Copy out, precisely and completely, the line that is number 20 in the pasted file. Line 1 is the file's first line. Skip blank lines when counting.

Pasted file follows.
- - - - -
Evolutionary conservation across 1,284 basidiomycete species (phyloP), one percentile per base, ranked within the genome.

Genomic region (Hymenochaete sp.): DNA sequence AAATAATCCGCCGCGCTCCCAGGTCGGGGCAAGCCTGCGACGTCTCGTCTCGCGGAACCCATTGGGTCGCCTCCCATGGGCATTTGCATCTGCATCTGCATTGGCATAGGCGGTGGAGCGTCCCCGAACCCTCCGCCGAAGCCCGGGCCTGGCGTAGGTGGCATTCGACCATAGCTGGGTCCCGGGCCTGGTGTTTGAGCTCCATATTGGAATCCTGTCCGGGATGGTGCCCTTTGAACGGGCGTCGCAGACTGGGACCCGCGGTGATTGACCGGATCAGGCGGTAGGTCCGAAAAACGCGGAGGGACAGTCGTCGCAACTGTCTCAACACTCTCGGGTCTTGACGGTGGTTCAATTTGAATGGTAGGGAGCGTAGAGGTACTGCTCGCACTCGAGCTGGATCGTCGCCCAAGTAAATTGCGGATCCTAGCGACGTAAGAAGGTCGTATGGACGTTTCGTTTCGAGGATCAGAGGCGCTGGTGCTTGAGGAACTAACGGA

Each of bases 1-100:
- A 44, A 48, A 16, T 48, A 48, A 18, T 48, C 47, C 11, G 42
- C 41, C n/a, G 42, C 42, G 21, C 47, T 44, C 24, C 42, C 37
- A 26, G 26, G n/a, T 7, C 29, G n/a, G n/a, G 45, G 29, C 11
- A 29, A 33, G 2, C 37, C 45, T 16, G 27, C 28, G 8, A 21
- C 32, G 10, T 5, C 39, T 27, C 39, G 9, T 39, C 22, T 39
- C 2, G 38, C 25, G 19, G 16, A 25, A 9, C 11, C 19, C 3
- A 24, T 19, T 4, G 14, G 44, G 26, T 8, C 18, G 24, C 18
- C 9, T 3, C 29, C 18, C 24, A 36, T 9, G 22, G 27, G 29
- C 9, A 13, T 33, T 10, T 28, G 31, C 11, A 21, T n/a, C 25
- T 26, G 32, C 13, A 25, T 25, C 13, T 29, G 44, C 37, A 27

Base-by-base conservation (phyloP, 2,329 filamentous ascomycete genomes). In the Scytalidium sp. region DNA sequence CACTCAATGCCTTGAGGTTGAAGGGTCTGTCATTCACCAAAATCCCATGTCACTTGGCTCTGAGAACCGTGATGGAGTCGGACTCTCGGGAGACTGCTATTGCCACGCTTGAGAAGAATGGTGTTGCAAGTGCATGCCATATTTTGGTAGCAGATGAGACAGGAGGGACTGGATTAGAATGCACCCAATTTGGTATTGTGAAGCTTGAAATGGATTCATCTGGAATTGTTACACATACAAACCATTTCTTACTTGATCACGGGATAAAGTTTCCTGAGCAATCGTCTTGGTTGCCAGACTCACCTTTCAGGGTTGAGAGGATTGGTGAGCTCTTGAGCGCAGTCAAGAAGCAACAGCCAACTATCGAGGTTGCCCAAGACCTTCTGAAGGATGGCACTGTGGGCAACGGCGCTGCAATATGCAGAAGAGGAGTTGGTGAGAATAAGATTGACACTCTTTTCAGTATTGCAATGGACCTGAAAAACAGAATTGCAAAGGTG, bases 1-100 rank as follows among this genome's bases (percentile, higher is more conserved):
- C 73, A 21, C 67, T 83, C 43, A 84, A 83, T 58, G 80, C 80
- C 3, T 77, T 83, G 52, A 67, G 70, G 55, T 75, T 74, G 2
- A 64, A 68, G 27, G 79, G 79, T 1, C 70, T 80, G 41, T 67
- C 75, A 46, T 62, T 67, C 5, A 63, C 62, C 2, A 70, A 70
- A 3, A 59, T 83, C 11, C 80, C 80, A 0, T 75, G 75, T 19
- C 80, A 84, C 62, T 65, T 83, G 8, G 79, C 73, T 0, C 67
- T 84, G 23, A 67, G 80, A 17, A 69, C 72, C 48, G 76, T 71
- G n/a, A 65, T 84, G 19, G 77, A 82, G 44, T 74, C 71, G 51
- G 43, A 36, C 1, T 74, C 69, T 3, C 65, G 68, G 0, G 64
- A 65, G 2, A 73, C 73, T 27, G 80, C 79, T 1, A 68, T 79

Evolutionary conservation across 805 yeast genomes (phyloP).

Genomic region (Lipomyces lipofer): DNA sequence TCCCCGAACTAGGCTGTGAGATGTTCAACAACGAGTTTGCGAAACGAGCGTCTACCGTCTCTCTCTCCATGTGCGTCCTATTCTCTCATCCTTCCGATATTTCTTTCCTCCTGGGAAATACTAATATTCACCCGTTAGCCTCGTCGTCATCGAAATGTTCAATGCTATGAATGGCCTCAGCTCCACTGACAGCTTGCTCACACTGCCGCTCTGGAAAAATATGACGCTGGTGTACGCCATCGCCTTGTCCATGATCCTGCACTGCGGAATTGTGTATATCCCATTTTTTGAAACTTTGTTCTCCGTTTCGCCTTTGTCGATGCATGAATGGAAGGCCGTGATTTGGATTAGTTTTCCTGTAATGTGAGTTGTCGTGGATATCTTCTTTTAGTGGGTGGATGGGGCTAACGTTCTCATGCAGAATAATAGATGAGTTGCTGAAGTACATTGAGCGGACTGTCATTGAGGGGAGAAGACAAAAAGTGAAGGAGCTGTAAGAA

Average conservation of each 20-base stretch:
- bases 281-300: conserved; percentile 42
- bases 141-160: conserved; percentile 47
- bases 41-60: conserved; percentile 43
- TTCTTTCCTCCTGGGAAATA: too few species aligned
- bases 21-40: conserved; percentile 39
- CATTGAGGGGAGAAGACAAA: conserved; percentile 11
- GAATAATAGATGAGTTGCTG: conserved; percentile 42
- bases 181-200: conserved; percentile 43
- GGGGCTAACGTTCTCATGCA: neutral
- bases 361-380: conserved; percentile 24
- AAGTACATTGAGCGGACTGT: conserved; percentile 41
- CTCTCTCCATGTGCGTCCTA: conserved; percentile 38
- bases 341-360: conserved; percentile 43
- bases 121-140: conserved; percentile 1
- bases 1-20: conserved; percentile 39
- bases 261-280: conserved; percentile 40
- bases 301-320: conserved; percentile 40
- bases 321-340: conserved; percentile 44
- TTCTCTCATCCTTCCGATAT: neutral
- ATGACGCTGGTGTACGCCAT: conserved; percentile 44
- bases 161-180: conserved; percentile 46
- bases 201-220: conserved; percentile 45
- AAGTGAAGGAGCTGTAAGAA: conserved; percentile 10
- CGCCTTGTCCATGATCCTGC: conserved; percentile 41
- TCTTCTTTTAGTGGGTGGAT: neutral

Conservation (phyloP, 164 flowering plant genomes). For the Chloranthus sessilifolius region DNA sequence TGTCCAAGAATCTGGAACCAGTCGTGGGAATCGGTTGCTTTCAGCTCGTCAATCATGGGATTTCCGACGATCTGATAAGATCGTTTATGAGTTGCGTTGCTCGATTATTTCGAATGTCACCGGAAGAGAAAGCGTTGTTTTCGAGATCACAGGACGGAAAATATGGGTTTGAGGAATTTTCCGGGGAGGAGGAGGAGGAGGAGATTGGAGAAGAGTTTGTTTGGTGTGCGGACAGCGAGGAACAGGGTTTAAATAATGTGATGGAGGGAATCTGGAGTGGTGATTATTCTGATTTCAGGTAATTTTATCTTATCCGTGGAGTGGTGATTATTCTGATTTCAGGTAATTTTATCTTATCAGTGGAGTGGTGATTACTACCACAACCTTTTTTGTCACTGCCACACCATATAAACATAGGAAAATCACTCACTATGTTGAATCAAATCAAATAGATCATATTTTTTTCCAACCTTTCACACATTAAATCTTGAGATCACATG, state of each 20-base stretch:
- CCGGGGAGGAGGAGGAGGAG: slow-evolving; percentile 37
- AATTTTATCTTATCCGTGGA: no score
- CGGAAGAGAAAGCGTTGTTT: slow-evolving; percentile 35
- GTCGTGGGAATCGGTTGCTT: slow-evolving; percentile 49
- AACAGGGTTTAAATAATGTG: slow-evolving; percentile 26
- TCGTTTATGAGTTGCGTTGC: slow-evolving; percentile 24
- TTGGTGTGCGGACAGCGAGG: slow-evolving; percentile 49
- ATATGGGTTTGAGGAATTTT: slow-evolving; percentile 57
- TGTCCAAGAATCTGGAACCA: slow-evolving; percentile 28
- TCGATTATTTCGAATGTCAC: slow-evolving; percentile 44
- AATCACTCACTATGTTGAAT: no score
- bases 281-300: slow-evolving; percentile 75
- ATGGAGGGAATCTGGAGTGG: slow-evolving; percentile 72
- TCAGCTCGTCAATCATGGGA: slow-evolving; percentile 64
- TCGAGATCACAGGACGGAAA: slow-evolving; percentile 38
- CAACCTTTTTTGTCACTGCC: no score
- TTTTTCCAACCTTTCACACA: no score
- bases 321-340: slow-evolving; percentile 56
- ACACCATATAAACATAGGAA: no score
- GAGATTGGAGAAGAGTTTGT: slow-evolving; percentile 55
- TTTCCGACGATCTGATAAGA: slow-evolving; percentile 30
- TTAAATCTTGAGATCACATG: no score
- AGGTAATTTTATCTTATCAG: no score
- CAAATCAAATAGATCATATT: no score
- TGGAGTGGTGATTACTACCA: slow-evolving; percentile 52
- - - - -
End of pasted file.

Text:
- C 80, A 84, C 62, T 65, T 83, G 8, G 79, C 73, T 0, C 67